Of course the 'Net is always underneath the Web, facilitating that global connection with its monstrous infrastructure.

I read somewhere that the hyperlink was designed to mimic how your brain works. A thought or idea that LEADS TO another thought (or idea). I tend to think that way, and I'd imagine most everybody does.

I like hyperlinks, and have created many of them over the years. They provide me with an easy-to-use (clickable) mechanism that provides readers with access to additional info they might need or want. Quality supporting links (like footnotes) can lend credibility to a document, and shows an author has done his homework.

Sometimes I also use hyperlinks to inject humor. Hidden treats to make you laugh.

In fact, I may very well be the king of hyperlinks .. as I tend to season my pages with a generous sprinkling. Do you know anybody who uses more? (I don't.) If someone has created more hyperlinks than me, they are one hyperlinking dude.

This is one of the main reasons I create my entries (like today's) in Dreamweaver. Only after that sucker is done do I copy-n-paste into Movable Type (blogging software). Cuz creating links in MT goes much slower .. enough to make me not wanna add very many. It's the same with ANY web-based interface. Dropping a link in Dreamweaver is fast & slick.

If you stop to consider all the info contained in all the links included here, you can see how the document becomes almost multi-dimensional.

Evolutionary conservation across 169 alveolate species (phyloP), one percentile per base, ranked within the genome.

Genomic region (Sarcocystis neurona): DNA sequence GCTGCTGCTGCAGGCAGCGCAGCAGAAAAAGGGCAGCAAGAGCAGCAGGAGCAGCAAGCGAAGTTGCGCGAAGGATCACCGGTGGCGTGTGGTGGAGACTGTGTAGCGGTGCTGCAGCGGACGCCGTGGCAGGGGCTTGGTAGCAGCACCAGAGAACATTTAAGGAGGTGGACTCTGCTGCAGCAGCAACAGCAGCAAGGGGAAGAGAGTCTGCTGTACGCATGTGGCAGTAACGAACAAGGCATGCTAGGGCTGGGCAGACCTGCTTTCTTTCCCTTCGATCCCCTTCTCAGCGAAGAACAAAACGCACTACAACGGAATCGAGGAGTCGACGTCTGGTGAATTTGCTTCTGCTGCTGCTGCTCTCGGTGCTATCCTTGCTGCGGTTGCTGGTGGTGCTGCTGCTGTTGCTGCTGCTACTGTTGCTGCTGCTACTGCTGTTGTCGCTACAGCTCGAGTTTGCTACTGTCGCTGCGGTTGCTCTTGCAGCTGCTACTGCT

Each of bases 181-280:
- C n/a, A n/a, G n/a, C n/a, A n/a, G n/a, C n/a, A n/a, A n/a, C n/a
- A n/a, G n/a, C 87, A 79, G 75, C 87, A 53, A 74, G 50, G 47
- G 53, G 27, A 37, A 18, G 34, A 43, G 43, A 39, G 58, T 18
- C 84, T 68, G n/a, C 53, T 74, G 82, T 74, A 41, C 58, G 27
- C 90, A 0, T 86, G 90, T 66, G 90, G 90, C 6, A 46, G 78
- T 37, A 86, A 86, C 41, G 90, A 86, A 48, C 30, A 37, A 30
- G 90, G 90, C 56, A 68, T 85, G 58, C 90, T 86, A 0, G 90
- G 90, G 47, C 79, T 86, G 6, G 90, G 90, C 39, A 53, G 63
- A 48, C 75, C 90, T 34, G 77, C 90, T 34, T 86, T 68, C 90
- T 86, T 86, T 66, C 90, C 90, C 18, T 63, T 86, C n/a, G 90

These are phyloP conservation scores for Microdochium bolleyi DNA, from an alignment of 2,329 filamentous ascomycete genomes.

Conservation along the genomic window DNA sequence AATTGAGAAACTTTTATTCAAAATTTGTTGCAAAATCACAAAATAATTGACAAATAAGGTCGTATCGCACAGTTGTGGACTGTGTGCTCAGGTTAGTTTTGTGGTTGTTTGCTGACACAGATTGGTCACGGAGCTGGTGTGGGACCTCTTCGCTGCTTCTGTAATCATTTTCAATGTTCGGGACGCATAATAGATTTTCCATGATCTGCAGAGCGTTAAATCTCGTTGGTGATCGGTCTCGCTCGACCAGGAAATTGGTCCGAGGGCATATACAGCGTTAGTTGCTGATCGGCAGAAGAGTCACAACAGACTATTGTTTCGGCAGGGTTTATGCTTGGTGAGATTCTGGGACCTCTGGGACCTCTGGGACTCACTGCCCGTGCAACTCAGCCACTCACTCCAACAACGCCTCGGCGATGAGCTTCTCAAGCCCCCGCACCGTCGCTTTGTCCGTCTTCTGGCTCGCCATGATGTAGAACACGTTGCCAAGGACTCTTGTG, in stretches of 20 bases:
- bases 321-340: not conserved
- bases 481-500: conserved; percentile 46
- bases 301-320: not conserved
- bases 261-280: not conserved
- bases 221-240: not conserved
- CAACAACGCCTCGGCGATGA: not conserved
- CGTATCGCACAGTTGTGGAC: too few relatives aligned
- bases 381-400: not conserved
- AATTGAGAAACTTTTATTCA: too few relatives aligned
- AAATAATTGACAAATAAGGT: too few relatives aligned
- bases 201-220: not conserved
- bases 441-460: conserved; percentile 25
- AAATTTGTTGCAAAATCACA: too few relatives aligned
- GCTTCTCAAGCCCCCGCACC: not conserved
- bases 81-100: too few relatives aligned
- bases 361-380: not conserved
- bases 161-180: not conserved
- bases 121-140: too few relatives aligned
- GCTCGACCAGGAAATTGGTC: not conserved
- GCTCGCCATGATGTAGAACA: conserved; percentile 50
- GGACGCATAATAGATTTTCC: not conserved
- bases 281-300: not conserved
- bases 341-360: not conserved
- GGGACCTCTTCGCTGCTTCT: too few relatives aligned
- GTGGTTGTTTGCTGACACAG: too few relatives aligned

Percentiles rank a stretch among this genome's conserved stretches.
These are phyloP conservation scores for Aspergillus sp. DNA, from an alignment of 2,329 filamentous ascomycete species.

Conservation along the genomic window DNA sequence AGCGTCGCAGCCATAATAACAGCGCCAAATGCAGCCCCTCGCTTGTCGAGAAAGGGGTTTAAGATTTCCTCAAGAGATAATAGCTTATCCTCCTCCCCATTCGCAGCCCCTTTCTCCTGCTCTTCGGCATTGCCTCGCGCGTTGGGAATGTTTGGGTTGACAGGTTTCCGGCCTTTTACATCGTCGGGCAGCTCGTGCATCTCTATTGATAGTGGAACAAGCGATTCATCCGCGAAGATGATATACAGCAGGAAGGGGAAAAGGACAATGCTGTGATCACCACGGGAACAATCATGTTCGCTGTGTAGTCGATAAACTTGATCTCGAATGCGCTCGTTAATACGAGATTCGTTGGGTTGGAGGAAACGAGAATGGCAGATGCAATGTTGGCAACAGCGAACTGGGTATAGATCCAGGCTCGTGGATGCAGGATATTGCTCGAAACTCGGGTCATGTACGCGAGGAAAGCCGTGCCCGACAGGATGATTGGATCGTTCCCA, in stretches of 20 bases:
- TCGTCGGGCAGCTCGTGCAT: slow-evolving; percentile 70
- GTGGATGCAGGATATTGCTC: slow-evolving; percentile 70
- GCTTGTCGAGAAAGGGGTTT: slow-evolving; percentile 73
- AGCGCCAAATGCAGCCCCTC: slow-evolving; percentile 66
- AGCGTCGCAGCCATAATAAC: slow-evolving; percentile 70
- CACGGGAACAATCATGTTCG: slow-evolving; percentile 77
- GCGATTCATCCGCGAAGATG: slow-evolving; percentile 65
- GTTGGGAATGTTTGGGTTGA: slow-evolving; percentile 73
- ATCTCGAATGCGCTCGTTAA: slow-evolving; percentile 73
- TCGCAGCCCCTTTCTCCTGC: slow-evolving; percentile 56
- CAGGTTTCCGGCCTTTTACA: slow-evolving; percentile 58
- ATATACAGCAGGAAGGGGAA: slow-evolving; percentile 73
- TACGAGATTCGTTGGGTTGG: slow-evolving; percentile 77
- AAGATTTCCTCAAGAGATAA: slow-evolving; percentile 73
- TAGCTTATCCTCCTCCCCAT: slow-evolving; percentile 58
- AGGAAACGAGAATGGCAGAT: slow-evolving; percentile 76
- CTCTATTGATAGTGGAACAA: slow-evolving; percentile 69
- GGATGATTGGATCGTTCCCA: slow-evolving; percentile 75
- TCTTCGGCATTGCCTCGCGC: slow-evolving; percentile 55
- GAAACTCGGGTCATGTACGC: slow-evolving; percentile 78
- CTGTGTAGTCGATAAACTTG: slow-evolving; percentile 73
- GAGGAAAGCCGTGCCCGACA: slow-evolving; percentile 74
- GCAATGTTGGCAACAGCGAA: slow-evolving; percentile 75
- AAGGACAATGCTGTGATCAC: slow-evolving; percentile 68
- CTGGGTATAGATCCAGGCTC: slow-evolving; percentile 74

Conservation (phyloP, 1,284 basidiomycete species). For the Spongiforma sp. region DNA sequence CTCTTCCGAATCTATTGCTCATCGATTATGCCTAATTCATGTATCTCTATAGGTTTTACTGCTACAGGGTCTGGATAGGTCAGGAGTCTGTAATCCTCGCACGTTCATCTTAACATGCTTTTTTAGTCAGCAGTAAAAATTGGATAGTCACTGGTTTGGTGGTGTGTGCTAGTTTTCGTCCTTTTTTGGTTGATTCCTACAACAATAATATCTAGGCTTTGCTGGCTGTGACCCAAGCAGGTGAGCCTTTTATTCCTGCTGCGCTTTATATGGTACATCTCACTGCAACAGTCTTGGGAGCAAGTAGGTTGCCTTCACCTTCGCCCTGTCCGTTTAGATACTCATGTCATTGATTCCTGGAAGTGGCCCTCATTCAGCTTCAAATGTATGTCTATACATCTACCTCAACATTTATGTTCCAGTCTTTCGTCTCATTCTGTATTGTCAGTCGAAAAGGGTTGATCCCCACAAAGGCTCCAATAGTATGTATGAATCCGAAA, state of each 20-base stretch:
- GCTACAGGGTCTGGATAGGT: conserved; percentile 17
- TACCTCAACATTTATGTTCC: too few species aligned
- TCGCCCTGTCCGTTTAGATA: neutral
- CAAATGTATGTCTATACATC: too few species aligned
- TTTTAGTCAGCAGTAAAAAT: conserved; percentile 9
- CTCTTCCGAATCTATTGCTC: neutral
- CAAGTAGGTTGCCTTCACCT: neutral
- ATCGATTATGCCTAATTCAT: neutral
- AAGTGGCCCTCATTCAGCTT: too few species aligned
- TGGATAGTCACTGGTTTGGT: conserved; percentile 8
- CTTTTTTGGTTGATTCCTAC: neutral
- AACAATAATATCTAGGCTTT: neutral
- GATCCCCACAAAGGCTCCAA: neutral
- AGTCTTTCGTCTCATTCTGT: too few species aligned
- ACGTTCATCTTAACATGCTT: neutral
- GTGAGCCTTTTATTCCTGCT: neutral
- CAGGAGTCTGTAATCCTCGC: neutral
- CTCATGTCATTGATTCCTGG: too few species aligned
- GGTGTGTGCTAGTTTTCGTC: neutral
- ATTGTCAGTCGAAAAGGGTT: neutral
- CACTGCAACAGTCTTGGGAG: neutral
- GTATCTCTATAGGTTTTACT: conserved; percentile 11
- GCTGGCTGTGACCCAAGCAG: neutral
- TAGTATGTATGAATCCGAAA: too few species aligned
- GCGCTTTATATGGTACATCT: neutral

I've made enough entries over the years that I'm now able to link up many other documents (web pages) that I've written myself .. rather than linking to external sources (.. which may go bad). Rad links are always reliable. I hate link-rot. 

And I've also started using (last month) anchor links .. which are links to different PARTS of a web page. (See the '»»' links at various heading titles.) They've been coming in handy. Wish I woulda started using them much earlier.

Do any of you Linux gurus know how I could write a shell script to go thru my entire site and count the number of hyperlinks in the pages that I've created? I'm kinda curious now. And I'd like to be able to back-up my boast with a hard number.

I would need to exclude some directories, such as the forums. But that's beyond my skill-set.

UPDATE: JW suggested the following script (.. from the Netherlands):

find /location/of/files -name '*.html' -execdir sed 's/\<a href/AHREF\n/gi' \{\} \; | grep AHREF | wc -l

But it gives me get an error » find: sed terminated by signal 13. Uh, signal 13 .. that can't be good.

UPDATE - Figured it out. The last character in the script is a letter, not a number. Dang, I shoulda known that. (Note: the PuTTY SSH client that I launch from within WinSCP does not allow me to copy-n-paste.)

The number of links for the whole site for pages ending with *.html = 100,103. When I ran the same script for *.htm files, I get » 159,765. That doesn't make sense, cuz there are far more pages with *.html extentions than those with *.htm, which I stopped using long ago.

The forum's posts/threads are stored as *.txt files, so those shouldn't be counted by the script .. tho the forums contain many links, as you might imagine. The forums contain nearly 50-K posts in over 5,000 separate threads.